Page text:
The most in-depth game, and the only one that doesn't require the stylus (though you can use it), you play a quick game of the Konami puzzle shooter Quarth, where you have to shoot bricks at falling objects, turning them into rectangles and causing them to disappear. The visuals here seem to be taken from the Ganbare Goemon DS title, which included a similar, but more in-depth, Quarth minigame.
If you want to play these, you can just speed through the text in the main game, then hit the Minigame option in the menu. Since they're randomly chosen, you may want to save the game (using the battery save, not the save state), play the game, then reset and reload if you want to try something different. Alternatively, I'm attaching some save states for use with DESMume .9.7.2 which will let you play each of the five games.
Also, if the score tallying sound effect at the end of each game is from the original Castlevania.
Most Tokimeki Memorial games also included unique shooter games - you can read about some of them here.
Mugen no Shinzou (夢幻の心臓) - PC-88, PC-98, Mz-2500, S1 (1984)
I promised we'd meet XTal Soft again soon, didn't I? Mugen no Shinzou ("Heart of Fantasy") is actually their first RPG and one of the most well-regarded Japanese computer RPGs. The Japanese Wikipedia entry on Hydlide describes it as one of the "big three" of Japanese CRPGs (the other two being Dragon Slayer and Hydlide), although that distinction may mostly come from its sequels. All in all, the series spans three titles, which were released about a year apart from each other.
Mugen no Shinzou was developed by Kazunari Tomo and one K. Kawahara. Lunar fans will probably remember the former as the creator of that series; after Mugen no Shinzou he did a few more games for Xtal Soft (including Mugen no Shinzou 2) before switching to Falcom, where he worked on Sorcerian and Dinosaur. As for Kawahara, I couldn't confirm 100% that it is the same person, but "K. Kawahara" appears credited for the Surlent scenario in Rudra no Hihou and a Katsuyoshi Kawahara directed the Final Fantasy remakes for PlayStation.
The game is also frequently cited as one of the influences for Dragon Quest. While I'm not sure Koichi Nakamura and Yuji Horii conceded as much directly (this lengthy conversation between Horii and his friend and later Dragon Quest collaborator Akira Sakuma seems to imply that they have at least played it), it sure does seem to make a lot of sense when playing it.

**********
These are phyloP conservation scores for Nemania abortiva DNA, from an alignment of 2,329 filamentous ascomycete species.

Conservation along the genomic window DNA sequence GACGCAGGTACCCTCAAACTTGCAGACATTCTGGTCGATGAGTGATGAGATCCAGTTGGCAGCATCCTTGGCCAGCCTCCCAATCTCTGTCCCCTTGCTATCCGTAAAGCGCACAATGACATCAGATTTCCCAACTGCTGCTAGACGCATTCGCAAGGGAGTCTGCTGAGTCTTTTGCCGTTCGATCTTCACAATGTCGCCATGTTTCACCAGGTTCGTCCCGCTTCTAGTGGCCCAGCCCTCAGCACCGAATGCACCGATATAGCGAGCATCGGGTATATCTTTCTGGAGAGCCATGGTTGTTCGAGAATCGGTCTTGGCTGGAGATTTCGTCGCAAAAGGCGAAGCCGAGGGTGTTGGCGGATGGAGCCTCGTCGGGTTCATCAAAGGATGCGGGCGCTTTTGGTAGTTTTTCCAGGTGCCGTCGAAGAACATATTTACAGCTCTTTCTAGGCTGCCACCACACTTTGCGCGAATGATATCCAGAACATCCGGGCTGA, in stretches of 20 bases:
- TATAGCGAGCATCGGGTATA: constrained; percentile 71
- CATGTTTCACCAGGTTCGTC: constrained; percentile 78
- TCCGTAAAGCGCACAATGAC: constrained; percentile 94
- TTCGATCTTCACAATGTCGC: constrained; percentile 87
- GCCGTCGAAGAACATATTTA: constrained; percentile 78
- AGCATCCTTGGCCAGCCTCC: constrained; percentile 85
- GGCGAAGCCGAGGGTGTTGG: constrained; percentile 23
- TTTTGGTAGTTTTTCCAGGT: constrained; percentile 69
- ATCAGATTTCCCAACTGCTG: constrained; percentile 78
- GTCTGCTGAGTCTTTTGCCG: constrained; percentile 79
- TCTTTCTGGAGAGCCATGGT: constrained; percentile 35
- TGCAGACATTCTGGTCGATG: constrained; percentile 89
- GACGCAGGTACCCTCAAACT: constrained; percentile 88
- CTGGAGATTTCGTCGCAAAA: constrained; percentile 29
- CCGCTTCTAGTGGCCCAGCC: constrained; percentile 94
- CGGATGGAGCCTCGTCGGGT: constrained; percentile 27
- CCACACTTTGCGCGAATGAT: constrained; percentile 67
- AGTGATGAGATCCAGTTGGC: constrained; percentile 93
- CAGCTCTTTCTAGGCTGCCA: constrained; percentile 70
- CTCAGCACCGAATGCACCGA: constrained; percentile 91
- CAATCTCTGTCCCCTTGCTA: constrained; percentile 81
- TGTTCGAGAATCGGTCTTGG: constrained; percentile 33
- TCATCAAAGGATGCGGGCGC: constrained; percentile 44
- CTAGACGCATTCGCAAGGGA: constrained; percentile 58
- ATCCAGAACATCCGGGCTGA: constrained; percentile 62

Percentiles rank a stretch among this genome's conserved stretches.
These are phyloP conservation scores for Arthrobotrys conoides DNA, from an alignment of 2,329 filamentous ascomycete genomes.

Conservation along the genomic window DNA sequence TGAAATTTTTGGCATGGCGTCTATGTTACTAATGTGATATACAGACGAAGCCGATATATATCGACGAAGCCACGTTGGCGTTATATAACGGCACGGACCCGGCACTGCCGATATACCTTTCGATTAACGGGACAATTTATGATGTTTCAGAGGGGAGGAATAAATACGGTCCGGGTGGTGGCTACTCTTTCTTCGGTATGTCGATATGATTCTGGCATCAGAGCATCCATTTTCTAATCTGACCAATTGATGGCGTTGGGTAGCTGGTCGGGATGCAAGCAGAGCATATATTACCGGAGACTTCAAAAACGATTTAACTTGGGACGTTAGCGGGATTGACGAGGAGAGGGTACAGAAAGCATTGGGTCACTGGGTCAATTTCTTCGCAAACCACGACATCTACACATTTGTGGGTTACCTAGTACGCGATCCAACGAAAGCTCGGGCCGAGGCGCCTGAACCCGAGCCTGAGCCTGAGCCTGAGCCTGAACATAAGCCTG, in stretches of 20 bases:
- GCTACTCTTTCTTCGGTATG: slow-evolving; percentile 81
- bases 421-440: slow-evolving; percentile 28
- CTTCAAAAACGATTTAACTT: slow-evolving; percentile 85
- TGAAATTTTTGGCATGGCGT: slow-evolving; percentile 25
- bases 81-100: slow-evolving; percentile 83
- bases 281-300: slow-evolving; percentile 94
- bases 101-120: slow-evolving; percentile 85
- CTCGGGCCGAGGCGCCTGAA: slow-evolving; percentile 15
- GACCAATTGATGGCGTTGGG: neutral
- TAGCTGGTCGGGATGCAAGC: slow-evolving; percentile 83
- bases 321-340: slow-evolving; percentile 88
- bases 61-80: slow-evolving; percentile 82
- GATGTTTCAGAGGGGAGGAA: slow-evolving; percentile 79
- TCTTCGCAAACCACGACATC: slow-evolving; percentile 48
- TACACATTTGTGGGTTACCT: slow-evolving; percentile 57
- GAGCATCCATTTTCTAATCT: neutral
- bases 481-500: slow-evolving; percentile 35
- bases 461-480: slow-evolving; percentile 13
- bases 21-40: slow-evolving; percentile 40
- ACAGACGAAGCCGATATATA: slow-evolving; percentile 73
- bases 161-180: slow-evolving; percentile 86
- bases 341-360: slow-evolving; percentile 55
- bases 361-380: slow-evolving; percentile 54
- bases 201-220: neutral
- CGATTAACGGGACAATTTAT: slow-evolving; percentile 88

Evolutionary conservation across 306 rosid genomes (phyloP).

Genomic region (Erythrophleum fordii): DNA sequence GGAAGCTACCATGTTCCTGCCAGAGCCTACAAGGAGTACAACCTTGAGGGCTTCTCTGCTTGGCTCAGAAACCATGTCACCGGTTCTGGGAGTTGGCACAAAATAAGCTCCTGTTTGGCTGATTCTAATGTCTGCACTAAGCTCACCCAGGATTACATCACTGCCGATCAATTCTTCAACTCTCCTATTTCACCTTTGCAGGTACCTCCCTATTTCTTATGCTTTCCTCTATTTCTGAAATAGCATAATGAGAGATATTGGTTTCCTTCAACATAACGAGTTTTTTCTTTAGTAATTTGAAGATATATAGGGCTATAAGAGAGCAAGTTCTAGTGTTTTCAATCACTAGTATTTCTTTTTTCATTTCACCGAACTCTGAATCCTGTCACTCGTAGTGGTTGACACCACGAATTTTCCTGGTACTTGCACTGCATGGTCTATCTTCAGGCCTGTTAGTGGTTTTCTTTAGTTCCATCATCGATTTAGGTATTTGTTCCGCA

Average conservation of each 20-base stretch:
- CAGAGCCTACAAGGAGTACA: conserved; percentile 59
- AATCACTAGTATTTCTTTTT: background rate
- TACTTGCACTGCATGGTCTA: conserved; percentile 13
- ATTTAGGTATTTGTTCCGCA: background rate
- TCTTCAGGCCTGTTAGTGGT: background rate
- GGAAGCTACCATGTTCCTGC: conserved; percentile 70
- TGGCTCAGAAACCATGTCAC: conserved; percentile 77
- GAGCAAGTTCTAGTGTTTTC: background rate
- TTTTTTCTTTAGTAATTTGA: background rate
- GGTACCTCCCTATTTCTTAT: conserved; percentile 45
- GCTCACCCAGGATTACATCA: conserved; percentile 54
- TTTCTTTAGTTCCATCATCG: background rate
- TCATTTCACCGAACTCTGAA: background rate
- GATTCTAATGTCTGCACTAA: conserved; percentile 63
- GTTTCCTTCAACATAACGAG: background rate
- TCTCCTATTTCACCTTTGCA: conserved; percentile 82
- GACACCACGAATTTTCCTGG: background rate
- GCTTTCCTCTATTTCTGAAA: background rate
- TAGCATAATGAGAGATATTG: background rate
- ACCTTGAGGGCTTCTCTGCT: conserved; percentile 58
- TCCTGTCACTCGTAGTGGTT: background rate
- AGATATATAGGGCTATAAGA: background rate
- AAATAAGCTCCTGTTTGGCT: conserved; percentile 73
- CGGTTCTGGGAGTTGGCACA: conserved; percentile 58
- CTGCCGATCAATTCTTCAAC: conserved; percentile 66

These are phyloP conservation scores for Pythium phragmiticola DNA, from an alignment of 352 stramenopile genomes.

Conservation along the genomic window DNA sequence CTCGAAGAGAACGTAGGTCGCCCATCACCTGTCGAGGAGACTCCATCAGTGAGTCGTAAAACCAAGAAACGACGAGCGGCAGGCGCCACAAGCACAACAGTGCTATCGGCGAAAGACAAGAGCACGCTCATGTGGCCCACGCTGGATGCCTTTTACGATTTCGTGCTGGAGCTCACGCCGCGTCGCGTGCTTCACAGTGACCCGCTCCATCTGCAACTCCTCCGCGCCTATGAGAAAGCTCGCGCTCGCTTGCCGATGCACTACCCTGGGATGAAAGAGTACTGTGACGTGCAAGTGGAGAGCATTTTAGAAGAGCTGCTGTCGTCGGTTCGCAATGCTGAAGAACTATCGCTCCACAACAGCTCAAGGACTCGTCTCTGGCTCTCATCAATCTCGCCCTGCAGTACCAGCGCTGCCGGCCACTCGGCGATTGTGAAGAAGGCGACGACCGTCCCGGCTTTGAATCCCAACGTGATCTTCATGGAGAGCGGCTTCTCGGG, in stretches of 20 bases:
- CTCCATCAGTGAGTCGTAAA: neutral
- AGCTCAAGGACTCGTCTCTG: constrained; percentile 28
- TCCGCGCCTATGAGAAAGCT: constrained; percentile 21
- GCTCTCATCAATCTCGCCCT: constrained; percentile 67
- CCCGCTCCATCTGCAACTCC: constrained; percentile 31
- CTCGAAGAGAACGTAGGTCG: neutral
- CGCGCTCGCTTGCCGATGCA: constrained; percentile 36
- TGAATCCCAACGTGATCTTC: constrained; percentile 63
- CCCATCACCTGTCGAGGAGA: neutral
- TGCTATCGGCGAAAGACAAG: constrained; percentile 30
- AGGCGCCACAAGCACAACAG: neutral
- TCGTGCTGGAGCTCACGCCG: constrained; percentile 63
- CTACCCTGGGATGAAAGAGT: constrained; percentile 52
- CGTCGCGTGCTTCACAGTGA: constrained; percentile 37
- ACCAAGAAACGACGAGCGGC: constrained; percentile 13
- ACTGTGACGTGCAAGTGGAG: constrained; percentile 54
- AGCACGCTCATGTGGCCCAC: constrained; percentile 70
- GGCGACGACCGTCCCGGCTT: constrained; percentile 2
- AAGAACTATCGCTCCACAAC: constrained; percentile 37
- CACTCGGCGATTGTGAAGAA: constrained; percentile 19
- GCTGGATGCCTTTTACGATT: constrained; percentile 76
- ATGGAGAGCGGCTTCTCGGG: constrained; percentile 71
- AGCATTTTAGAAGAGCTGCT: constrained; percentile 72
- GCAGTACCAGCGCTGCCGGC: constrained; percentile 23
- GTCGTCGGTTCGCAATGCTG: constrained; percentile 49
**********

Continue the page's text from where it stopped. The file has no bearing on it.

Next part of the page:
According to the plot, the protagonist is nearly killed in the real world, but gets rescued and spirited away by a god, ending up in a fantasy world full of dragons, goblins and other monsters. If those who enter don't find their way back to the real world soon, they are turned into monsters themselves and damned to eternal suffering. Thus the game actually has a "time" limit (although since the game is turn-based that translates to a turn limit) of 30,000 days. Moving every few steps advances the timer.
The game takes a lot of inspiration from Ultima, although like in Poibos the hero is merely a rectangle on a tiny window view of the map during overworld exploration. Another characteristic Mugen no Shinzou shares with Poibos is the fact that you won't survive most enemy encounters. At least the game starts next to a town, which is navigated in menu form. Resting in the inn to heal is fortunately quite cheap, but everything else is ridiculously expensive, resulting in the game's big similarity to Dragon Quest: It's basically just one huge, long, boring money grind.
The first enemy I was actually able to defeat was the above thief, but he poisoned me before he went down, and curing poison costs a lot, so I ended up spending more money than I earned on the fight. Which I soon learned is characteristic for most fights in this game.